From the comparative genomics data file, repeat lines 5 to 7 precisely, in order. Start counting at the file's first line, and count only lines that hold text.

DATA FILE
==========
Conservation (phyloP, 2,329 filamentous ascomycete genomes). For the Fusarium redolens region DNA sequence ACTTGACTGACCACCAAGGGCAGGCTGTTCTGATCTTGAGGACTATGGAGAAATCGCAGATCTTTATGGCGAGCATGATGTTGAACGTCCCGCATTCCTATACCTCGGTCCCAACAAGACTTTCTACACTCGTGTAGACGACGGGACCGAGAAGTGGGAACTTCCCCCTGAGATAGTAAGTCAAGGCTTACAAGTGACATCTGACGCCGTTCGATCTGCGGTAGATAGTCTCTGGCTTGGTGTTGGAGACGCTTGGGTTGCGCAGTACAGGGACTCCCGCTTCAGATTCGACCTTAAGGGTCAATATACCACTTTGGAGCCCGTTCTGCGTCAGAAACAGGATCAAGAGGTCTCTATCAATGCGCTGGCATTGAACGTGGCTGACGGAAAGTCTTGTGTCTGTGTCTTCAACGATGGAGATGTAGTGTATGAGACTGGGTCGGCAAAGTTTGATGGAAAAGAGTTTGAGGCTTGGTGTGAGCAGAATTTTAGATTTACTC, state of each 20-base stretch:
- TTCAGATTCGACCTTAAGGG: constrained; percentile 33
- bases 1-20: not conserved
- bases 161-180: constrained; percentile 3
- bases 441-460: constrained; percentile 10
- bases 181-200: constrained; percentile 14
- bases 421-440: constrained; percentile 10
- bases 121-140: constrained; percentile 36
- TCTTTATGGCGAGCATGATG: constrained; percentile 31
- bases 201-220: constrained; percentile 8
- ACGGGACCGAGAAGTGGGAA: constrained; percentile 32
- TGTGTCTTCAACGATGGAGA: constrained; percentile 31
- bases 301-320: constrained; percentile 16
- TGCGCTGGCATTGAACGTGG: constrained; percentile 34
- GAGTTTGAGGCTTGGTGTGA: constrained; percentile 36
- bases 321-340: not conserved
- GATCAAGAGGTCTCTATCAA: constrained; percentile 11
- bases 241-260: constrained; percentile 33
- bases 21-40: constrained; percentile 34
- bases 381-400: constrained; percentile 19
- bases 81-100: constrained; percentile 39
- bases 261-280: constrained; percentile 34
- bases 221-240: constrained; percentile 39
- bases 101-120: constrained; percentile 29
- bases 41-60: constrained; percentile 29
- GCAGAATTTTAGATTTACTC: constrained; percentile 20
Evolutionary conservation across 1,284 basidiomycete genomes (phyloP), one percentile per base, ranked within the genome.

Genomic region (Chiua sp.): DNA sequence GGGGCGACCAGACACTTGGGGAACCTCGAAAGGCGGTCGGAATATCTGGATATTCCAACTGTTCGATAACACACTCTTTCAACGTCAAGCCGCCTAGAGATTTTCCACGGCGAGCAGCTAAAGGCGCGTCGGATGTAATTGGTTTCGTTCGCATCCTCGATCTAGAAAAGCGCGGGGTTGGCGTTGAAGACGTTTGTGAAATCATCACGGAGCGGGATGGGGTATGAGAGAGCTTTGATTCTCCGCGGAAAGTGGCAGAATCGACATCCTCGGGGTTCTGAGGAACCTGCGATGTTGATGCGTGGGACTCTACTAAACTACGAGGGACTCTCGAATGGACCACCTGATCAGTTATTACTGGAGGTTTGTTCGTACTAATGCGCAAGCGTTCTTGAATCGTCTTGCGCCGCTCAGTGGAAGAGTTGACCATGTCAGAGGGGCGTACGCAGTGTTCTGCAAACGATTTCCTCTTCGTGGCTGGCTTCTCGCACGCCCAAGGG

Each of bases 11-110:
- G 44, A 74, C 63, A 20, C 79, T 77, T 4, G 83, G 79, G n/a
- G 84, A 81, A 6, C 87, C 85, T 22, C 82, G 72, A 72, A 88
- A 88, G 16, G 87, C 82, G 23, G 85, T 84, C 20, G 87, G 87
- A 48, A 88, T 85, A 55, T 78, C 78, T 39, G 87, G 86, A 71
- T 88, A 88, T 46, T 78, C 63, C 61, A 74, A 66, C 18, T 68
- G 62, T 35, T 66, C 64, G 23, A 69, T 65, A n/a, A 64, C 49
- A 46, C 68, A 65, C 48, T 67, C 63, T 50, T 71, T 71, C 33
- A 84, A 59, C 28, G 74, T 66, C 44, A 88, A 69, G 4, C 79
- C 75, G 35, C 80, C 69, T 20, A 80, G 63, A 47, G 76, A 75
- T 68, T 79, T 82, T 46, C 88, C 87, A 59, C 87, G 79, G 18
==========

- bases 441-460: constrained; percentile 10
- bases 181-200: constrained; percentile 14
- bases 421-440: constrained; percentile 10